As Britain’s economy enters a ‘double-dip’ recession (much to the dismay of its citizens), the Palace of Westminster has agreed to provide 650 members of parliament with iPads, replacing their old laptops at a cost of at least £260,000 (around $420,000) to the taxpayer.

iPads will only be provided to MPs that agree to trade-in their old laptops or computers, which could then be distributed to other staff in the House.

The Register reports that the supervisory body that oversees administration in the House agreed to the plan yesterday, green-lighting a “rapid rollout” of iPads, allowing MPs expense their new Apple tablet purchases.

Apple’s iPad has been allowed in the House of Commons for over a year, helping politicians work on the move and reduce the amount of waste from printing. In March 2011, Labour MP Kerry McCarthy made the first speech from an iPad in the Commons, following the announcement of a tablet trial earlier in the year:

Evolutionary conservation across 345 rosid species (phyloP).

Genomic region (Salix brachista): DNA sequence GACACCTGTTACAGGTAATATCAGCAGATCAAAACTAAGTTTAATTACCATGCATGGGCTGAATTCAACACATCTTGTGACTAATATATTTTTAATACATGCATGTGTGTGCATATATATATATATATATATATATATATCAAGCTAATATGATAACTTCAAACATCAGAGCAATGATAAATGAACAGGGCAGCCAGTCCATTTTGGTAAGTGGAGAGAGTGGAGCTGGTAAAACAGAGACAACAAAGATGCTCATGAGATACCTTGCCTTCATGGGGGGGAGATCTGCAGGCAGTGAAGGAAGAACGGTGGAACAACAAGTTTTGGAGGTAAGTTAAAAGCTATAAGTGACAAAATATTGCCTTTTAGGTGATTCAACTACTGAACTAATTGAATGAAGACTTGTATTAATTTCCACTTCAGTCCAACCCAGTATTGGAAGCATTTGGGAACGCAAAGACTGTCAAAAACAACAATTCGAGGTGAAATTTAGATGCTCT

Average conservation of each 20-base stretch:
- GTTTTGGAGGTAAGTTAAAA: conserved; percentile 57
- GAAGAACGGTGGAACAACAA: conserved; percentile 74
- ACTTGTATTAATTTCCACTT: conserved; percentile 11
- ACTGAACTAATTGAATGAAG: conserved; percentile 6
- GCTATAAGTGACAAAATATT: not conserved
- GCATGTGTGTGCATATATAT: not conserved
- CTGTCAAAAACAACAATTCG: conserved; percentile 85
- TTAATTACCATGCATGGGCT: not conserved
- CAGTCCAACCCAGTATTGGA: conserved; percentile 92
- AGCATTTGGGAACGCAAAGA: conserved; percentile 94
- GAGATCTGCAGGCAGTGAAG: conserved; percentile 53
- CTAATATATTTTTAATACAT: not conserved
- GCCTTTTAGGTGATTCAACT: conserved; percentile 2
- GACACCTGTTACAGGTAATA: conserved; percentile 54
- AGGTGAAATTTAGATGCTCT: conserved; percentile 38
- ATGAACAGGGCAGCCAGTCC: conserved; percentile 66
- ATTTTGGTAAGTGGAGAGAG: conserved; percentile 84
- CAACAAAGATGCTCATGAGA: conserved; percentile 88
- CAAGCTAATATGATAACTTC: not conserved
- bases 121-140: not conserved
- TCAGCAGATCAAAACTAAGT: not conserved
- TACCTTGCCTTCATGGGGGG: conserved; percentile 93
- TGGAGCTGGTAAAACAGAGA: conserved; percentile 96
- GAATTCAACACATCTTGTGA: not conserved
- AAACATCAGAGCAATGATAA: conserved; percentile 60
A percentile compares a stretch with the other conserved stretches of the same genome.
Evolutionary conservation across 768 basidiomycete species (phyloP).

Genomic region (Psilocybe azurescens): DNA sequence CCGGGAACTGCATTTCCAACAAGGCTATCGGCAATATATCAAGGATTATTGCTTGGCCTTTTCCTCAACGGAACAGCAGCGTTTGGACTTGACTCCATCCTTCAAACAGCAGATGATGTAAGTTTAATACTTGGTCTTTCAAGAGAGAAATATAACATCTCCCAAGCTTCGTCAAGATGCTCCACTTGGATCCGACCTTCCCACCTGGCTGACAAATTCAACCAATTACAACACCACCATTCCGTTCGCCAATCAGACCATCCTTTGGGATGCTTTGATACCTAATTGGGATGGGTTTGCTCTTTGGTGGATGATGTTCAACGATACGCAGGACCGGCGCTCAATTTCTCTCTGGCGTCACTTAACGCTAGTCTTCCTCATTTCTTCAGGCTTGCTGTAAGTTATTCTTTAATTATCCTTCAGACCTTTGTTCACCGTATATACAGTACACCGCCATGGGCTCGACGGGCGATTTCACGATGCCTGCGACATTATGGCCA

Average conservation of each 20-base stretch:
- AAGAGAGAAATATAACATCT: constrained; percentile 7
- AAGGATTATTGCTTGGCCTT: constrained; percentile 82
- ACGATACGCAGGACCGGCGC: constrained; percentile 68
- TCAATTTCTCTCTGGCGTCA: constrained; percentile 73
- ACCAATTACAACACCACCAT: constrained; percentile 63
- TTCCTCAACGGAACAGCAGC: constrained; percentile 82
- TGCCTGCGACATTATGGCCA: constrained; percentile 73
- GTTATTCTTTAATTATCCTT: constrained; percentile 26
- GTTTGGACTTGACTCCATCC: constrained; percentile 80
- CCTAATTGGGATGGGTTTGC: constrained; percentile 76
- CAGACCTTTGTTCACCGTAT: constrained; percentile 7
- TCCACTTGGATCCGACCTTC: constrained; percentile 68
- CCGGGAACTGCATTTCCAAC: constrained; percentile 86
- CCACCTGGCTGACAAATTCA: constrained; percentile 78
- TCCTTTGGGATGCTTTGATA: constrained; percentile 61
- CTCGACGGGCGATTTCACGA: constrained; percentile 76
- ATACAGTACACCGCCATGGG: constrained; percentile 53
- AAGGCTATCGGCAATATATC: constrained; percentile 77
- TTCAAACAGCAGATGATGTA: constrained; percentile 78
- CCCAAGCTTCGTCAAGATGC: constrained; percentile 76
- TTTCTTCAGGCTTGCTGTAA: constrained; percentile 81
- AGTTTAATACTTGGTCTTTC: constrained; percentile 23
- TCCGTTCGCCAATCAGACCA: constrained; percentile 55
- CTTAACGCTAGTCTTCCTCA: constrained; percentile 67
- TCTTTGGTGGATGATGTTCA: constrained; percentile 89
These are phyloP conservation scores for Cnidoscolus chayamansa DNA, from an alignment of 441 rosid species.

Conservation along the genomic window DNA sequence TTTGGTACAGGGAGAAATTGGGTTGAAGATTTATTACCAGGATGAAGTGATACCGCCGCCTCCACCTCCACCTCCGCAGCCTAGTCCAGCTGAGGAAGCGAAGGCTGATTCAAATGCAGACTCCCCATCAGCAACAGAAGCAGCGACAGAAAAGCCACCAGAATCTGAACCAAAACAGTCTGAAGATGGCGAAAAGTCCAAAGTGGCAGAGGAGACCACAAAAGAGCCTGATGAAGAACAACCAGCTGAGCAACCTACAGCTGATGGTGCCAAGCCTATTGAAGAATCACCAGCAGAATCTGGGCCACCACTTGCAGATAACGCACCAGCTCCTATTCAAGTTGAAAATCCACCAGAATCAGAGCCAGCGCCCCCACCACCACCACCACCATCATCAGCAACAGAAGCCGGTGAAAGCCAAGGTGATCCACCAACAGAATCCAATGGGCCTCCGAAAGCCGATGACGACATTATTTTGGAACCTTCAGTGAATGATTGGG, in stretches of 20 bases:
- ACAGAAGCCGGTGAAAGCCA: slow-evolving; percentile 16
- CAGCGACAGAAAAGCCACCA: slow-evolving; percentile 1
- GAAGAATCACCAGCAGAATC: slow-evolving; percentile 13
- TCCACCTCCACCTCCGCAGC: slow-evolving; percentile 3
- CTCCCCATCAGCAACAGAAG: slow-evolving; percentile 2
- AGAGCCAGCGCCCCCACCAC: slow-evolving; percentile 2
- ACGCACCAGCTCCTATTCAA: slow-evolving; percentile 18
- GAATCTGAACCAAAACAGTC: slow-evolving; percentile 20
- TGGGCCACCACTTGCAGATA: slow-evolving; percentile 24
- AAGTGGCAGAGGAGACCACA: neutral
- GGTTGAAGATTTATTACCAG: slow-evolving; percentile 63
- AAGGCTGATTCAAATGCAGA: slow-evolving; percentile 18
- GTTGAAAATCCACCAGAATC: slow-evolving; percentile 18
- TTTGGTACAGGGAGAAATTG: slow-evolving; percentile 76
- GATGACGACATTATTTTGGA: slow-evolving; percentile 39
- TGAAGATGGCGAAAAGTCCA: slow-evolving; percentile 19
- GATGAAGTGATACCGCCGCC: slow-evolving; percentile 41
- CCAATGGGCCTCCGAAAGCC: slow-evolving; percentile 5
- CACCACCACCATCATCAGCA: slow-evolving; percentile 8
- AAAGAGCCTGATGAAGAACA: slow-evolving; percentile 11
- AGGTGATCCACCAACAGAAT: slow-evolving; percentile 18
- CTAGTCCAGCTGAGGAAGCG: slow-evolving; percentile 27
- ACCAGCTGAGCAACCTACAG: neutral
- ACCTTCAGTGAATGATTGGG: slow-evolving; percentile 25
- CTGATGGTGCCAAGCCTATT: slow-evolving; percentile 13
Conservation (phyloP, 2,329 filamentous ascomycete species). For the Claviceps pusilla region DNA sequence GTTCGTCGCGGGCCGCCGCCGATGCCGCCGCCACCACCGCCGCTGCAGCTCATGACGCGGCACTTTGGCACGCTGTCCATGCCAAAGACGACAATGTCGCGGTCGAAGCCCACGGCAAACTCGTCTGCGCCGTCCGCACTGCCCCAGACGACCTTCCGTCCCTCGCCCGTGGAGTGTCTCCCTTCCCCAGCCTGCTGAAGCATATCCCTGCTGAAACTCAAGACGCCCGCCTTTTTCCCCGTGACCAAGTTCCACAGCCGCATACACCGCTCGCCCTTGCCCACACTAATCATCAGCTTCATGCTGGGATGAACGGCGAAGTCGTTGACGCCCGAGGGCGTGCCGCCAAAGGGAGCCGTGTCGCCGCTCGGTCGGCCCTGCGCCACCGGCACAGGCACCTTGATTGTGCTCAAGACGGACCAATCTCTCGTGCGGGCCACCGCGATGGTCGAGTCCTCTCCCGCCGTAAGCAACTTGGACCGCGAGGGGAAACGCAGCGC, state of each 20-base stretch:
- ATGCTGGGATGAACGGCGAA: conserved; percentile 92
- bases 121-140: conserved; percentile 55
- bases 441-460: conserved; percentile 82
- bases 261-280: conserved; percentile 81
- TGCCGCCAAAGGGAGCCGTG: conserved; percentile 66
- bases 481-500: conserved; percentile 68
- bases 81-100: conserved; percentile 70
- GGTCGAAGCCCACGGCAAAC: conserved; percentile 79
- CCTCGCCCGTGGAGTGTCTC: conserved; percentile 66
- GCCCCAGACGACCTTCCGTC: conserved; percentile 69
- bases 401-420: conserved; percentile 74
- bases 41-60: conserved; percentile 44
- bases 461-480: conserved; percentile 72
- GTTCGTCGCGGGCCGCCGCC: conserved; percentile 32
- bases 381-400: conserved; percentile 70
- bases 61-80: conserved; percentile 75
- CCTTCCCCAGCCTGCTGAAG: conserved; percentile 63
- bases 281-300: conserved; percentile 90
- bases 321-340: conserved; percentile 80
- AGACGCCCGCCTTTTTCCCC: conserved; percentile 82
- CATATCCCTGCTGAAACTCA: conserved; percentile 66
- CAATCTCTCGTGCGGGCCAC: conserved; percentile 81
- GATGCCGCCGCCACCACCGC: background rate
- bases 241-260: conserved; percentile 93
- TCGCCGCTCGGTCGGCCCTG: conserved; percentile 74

It is not known if MPs will be provided with 3G-enabled iPads in the UK and whether app downloads and associated costs will be charged to the House, and in-turn funded by the taxpayer.

The Commons Commission has however said that if a hundred policitians returned their old computer equipment, then it would be able to save £50,000 in costs.